Beijing is taking advantage of the latest technological breakthroughs to tighten its control over information and to monitor the flow of opinion, sketching out a dystopian project for a society in which no conversation is beyond the reach of the prying eyes of the Party…
The repressive technologies mentioned in the report include an AI text censor system that can learn and adapt to changes in users’ language, the Sharp Eyes mass surveillance programme that applies facial recognition technology in more than 200 million cameras installed across the country, and spy wares and programs such as the “Study Xi, Strengthen China” mobile phone app. It also noted the questionable social credit system that ranks the trustworthiness of a citizen and their rights to access public and private services according to their online behavior, as well as the development of “smart police,” a crime prediction AI program.
RSF explains that such trends are daunting as many domestic technology companies are working closely with the Chinese authorities to establish and improve repressive systems.
Beyond the Chinese border
Another worrying trend is the exportation of China’s media model and political propaganda. The report points to the Belt and Road News Network (BRNN) and Belt and Road News Alliance (BRNA) as two major initiatives for exporting China’s media model to developing countries and China’s state-owned media outlets including China Global Television Network (CGTN), China Radio International, and English China Daily which are extending China’s political model and influence overseas.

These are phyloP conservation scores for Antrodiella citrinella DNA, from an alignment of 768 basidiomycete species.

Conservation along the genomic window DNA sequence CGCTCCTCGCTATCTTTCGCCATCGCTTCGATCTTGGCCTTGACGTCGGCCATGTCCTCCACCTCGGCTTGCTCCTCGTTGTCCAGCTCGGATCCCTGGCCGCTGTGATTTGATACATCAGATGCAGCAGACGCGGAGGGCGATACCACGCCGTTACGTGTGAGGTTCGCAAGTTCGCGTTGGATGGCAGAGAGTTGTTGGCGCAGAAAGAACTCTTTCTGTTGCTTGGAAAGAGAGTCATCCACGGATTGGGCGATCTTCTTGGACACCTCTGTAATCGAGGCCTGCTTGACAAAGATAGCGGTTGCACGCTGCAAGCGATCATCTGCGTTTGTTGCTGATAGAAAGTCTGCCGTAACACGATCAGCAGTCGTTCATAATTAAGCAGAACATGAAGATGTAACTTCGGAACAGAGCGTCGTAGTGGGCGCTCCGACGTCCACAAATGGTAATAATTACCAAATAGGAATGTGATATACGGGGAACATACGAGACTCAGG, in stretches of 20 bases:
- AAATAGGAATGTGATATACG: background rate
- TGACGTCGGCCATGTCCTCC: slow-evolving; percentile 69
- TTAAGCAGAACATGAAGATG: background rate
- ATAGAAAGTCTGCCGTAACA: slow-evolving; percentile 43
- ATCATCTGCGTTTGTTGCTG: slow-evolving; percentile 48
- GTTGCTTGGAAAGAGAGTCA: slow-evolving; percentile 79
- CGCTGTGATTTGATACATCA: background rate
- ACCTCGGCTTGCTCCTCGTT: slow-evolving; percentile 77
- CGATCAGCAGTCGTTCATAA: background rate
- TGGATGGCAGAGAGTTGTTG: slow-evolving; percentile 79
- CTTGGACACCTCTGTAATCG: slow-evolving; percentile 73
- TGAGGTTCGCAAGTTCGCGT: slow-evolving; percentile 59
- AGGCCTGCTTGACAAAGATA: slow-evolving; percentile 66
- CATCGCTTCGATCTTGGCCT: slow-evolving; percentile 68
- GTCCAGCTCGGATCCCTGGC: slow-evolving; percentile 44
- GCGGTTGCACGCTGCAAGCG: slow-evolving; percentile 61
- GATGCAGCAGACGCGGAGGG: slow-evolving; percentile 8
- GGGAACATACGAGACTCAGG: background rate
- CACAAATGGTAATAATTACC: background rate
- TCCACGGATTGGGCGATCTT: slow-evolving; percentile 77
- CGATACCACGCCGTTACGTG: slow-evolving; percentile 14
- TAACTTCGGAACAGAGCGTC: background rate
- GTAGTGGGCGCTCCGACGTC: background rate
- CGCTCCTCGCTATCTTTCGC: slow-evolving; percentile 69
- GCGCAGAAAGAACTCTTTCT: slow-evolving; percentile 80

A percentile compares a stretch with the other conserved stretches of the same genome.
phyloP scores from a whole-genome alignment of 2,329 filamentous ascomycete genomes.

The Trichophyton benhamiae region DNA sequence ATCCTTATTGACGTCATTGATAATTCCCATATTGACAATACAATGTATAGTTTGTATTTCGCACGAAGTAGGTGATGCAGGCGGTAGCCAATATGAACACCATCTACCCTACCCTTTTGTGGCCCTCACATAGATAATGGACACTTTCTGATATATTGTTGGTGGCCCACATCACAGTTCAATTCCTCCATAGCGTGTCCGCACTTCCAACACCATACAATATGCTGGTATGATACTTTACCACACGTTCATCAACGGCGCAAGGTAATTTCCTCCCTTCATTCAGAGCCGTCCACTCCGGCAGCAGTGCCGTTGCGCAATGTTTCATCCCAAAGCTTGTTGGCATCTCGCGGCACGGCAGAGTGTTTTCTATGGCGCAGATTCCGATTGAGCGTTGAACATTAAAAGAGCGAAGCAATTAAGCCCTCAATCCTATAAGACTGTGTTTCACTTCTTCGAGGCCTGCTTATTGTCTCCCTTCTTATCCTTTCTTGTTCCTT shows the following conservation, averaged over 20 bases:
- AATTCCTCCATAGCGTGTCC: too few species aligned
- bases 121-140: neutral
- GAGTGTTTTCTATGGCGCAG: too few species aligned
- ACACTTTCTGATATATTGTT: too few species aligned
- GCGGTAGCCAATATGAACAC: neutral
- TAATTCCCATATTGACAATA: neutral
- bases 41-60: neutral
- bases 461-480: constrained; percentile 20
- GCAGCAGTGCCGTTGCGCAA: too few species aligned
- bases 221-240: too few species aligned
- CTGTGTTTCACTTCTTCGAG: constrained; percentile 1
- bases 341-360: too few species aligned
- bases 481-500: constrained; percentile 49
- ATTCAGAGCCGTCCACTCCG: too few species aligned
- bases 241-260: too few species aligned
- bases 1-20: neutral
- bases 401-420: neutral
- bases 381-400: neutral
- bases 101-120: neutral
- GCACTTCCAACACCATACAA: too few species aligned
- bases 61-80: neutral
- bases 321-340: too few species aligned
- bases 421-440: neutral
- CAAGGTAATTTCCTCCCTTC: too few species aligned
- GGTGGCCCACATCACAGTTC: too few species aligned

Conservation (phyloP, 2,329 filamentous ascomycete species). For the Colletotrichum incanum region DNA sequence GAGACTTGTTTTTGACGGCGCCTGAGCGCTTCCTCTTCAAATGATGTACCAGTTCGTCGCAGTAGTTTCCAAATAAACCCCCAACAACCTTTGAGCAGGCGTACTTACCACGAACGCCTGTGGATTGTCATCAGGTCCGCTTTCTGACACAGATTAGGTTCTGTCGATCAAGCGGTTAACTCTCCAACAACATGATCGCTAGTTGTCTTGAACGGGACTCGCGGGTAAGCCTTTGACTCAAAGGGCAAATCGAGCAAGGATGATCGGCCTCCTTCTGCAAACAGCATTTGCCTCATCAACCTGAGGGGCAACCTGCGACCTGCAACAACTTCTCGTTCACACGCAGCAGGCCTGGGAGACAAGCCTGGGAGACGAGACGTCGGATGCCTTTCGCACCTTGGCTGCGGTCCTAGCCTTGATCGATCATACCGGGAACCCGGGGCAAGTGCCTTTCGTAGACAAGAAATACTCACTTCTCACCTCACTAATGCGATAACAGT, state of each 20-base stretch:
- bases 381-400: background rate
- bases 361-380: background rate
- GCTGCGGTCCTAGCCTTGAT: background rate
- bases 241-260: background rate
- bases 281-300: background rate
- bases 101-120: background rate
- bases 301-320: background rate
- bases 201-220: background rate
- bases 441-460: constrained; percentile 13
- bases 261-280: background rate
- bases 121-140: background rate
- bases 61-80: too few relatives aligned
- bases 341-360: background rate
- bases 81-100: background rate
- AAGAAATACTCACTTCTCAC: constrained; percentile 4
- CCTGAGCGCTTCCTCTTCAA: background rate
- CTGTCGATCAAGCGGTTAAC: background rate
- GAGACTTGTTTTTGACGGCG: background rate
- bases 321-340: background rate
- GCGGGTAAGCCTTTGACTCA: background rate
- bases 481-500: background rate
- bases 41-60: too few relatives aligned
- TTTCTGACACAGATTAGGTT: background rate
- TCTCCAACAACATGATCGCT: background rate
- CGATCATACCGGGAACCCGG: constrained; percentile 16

In addition to China state-funded initiatives, the report said the acquisition of foreign-owned media outlets and networks, the control of Chinese diaspora through WeChat, and coordinated information campaigns launched by nationalistic trolls, commonly called “Little Pinks,” are other means for spreading Chinese propaganda overseas. One example mentioned in the report is a propaganda campaign that involves more than 3,000 “strikingly similar” YouTube videos portraying a positive version of Uyghur people’s lives in Xinjiang.
At the end of the report, RSF urged democracies to establish an international system of reciprocity based on the universal principles of freedom of expression:
RSF called on democracies to guarantee equal treatment in the media market by ensuring that all media, whatever their country of origin and broadcasting channel (satellite, digital, etc.) are subjected to the same obligations, obligations concerning, in particular, the honesty, independence, and pluralism of information and respect for human dignity under penalty of sanction which may go as far as refusal or withdrawal of the authorisation to broadcast.